Accusing President Trump of racism is nothing new for the Democrats. Of course, they conveniently forget the fact that Presidents Obama, Bush and Clinton have also implemented travel restrictions, albeit to confront different threats. Following these accusations of racism, Dr. Fauci told FOX News that President Trump’s early decision to restrict travel from China, and later from Europe, absolutely helped bolster containment of Coronavirus in the U.S. Considering this, accusations that Trump’s travel bans were racist now ring hollow.
On February 5th, President Trump was acquitted on two charges in his impeachment trial. With impeachment behind him, Mr. Trump and his administration would spend the next six weeks focusing on containing domestic spread of Coronavirus. On February 6th, the CDC began shipping its newly developed Coronavirus test kits to state laboratories and other health partners. Unfortunately, less than one week after the first shipment, problems surfaced with the accuracy of test results. The CDC took about two weeks to fix the problem by replacing one of the kit’s reagents, and then resumed shipments.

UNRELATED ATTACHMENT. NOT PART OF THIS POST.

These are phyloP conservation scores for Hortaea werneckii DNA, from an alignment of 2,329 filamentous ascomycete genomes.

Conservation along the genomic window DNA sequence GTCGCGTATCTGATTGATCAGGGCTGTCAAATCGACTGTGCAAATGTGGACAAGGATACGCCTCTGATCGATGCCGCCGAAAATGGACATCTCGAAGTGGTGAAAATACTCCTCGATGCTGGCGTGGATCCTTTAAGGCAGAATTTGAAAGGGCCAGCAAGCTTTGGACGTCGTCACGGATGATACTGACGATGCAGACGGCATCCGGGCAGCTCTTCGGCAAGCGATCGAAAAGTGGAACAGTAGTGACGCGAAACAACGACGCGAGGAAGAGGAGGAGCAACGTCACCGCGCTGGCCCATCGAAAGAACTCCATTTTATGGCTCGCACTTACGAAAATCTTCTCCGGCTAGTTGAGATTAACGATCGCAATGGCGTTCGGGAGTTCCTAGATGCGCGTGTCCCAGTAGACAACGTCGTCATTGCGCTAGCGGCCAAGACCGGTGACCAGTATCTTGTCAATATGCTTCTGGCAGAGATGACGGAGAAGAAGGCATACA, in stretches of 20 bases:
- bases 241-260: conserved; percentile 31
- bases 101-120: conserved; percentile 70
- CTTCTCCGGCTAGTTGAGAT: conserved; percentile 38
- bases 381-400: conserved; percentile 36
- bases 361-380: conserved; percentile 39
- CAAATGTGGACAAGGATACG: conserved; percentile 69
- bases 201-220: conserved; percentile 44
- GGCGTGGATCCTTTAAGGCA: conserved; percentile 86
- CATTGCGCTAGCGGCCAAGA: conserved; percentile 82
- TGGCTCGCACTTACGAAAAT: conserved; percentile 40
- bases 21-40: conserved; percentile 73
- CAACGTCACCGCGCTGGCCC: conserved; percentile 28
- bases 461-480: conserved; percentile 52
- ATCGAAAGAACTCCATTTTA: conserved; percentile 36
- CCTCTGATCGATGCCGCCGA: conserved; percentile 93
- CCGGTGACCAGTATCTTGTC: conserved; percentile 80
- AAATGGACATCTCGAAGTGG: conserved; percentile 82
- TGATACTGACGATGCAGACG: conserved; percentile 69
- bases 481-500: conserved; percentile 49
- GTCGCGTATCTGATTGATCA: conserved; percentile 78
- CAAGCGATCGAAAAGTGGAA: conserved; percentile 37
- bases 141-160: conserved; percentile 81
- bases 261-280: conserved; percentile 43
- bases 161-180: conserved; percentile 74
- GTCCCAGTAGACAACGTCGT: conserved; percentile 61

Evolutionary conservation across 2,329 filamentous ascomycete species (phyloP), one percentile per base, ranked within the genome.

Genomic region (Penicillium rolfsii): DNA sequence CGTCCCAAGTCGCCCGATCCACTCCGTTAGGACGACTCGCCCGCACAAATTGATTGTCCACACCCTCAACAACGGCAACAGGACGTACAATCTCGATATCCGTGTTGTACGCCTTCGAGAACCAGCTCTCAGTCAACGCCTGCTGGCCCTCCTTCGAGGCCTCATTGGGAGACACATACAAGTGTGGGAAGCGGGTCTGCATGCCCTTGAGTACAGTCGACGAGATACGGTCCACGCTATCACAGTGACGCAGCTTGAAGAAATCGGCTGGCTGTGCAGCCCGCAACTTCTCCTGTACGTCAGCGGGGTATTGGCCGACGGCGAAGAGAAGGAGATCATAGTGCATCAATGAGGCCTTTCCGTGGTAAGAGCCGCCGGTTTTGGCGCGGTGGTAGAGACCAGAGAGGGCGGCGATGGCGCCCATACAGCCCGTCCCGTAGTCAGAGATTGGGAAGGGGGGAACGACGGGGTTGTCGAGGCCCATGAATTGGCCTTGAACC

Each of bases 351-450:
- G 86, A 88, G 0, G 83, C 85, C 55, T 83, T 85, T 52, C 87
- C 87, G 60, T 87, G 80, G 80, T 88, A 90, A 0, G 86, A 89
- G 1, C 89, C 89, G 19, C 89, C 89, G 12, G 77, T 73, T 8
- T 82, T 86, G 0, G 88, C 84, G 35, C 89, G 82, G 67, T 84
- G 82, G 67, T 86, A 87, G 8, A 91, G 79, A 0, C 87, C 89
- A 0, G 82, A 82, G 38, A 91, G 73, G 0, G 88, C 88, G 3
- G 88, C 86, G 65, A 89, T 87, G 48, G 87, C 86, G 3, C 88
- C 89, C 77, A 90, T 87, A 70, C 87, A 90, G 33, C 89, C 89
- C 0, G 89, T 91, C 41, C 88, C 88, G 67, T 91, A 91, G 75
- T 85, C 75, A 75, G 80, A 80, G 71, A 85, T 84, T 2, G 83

Of course, any Coronavirus test samples that are collected also need to be processed. Federal regulations in place as of mid-February required that the CDC’s Coronavirus tests also be processed by the CDC. This restriction, if left intact, would have prevented the U.S. from scaling domestic testing capacity to a point where we could measure the full spread of the virus. Therefore, at President Trump’s direction, the FDA announced regulatory changes on February 29th that cleared the way for widespread Coronavirus testing by engaging private-sector laboratories. This push by Mr. Trump to partner with the private sector was intended to eventually overcome the delays experienced by the CDC with their earlier rollout of Coronavirus testing. These private sector tests could be marketed and distributed without FDA clearance providing participating companies make this fact clear in their product labeling.